The Colts & Bengals each have a quarterback on the roster already and enough money to secure one or two top-tier free agents.
Broncos, Chargers, Niners, Dolphins, Browns, Ravens, Texans all have a quarterback today (though there could be some changes), and enough money to maintain or slightly enhance their rosters in veteran free agency.
The Cardinals & Buccaneers have quarterbacks and just enough cap room to pay for their draft picks and injury contingency. Finding room for veteran free agency will require cuts or restructures, which should be relatively easy to accomplish, but may preclude signing top-tier free agents.
The Cowboys and Panthers have salary cap space but each team needs to secure a quarterback. Dallas will need to be creative just to sign Dak Prescott; they will need quite a lot of cap manipulation to free up money to make any further significant moves in veteran free agency.
The Packers, Falcons, Chiefs, Eagles, Rams and Saints are all estimated to be more than $10m over the cap. Each team needs to shed the amount of the surplus and another $9m just to sign their draft picks and enter the season with a contingency fund. It will require significant manipulation of the cap in the form of cuts and restructures for any of these teams to make significant signings in veteran free agency this season. None (outside of maybe the Packers) is likely to be in the market to sign top-tier free agents when free agency opens up.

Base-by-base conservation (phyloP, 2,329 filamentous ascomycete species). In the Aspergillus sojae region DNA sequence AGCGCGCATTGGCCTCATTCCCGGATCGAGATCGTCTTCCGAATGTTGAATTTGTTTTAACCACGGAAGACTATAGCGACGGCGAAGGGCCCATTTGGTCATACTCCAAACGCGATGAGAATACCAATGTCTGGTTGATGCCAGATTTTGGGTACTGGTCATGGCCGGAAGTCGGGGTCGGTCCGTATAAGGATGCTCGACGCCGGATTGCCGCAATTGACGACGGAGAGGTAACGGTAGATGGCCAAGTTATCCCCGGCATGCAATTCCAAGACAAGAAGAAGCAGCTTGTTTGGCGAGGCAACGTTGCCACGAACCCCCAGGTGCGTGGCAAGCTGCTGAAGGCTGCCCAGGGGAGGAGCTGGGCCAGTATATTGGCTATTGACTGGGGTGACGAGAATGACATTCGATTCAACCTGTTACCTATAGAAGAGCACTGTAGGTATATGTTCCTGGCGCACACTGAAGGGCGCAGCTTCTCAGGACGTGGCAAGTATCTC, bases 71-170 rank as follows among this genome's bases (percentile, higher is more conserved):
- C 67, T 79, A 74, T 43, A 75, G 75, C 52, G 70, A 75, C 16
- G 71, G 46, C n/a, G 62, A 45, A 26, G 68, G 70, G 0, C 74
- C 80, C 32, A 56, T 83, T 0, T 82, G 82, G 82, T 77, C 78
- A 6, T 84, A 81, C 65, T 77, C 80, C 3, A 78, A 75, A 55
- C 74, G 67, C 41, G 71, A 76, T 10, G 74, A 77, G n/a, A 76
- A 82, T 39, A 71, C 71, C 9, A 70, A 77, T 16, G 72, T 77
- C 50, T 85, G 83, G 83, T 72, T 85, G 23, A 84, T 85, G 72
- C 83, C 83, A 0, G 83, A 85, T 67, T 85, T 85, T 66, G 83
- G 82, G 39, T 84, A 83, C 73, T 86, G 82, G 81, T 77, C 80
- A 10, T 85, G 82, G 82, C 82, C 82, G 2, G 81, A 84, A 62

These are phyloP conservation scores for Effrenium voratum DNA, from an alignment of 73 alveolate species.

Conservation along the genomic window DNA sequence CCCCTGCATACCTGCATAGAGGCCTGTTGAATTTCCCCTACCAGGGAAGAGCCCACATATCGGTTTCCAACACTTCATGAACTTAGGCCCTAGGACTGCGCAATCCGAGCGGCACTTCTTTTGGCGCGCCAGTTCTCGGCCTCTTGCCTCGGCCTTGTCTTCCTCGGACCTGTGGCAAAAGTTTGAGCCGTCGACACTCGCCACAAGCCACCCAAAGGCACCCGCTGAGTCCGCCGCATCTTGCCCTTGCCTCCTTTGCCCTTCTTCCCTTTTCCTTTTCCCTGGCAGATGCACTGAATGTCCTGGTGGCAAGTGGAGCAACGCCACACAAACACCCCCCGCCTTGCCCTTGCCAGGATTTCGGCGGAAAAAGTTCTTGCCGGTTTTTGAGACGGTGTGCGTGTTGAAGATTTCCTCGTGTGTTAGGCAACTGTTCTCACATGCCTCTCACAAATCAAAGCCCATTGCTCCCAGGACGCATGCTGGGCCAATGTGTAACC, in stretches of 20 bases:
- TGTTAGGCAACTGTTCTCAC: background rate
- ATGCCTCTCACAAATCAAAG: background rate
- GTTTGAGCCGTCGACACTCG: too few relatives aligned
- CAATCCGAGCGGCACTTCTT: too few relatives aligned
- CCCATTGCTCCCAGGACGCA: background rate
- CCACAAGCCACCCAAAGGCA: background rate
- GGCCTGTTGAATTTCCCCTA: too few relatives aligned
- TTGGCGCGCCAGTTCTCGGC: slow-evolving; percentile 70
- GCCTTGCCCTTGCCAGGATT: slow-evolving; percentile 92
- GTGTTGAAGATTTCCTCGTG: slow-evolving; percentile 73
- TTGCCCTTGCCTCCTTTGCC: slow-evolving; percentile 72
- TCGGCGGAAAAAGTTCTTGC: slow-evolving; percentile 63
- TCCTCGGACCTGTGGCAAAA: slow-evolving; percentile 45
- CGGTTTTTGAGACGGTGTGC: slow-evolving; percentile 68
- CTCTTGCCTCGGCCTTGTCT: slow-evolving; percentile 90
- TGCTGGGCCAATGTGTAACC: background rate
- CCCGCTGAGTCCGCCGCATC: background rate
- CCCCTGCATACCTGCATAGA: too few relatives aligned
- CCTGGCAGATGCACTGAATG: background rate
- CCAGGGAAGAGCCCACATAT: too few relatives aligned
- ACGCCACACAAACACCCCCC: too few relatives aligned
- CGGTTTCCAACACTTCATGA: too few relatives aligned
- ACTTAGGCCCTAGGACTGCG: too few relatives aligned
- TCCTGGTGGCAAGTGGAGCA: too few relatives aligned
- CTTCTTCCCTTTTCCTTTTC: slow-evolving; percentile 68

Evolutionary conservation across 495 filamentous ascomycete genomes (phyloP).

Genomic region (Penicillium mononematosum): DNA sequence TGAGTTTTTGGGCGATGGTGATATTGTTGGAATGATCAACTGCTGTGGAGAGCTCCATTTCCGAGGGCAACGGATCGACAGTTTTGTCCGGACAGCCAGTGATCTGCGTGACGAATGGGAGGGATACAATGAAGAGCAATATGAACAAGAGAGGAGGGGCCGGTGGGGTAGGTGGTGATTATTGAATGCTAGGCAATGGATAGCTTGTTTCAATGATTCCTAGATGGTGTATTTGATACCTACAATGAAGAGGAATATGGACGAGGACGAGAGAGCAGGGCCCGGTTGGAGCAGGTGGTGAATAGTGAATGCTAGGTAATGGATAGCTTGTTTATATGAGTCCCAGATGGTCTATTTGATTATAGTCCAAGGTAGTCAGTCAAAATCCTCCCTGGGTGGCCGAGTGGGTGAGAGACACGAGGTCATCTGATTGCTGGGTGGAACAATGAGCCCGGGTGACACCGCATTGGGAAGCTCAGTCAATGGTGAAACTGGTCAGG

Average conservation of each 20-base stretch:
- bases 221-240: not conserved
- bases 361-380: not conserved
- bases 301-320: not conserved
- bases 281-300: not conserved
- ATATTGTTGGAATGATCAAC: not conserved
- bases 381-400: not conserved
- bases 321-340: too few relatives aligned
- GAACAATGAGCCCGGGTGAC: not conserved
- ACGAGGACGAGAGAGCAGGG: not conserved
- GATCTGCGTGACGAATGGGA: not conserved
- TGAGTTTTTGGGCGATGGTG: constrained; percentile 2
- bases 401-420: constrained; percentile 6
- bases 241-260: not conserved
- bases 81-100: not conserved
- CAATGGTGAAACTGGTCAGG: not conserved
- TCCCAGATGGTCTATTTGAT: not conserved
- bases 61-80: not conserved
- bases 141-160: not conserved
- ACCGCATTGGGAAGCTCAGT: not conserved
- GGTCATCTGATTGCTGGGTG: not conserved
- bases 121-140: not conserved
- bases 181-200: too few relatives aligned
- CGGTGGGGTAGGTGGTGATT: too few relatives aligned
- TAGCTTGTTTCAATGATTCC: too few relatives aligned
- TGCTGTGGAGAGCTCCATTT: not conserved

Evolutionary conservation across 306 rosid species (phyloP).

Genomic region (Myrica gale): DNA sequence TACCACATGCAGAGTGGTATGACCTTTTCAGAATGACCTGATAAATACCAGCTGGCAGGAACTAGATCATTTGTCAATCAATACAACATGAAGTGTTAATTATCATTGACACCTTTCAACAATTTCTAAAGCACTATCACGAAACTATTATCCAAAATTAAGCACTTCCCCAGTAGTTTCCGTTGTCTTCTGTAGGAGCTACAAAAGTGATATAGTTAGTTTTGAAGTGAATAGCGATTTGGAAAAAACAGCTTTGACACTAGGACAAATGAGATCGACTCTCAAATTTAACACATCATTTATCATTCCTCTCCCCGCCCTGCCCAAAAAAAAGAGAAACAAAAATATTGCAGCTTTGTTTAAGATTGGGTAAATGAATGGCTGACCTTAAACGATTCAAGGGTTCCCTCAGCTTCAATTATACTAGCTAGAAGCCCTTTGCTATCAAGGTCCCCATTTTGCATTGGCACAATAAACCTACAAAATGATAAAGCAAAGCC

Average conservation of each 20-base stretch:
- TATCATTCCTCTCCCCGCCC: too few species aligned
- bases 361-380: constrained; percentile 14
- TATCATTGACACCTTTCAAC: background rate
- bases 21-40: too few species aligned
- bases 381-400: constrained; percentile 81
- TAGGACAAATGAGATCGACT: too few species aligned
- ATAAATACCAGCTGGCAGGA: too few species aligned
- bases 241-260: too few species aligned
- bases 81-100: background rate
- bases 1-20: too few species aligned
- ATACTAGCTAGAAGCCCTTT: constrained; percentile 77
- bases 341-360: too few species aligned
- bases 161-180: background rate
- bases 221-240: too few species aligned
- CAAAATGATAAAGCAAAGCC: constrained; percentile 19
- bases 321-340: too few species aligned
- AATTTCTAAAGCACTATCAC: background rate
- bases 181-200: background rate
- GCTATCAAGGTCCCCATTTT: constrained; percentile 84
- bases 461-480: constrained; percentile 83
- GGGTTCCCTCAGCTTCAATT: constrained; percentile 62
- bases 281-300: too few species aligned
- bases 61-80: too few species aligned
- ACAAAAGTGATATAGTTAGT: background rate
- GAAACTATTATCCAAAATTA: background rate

What it all means
Veteran free agents will face the toughest market since 2011 as teams try to manage the first salary cap reduction they’ve faced in a decade — and one that was unanticipated when most veteran contracts were signed two or three years ago. Teams who had been expecting a $10 - $12m increase in salary cap in 2021 are instead staring at a$15m or $18m decrease. That swing of $25-$30m per team is going to make it tough on front offices to meet the expectations of players who have short careers and limited windows of opportunity to get big paydays. Some players get one chance; a few get two. Not many get three bites of the apple, so it will be a bitter pill to swallow if they face a money drought this off-season.
Elite free agents like Allen Robinson will likely still find enough bidders to sign the kind of contract that he would have achieved in 2019 or 2020, but the cap space pool is going to dry up quickly. Personally, I have my doubts whether Brandon Scherff will be able to find an offer that will match his 2020 salary unless the deal is creatively structured and relatively back-loaded.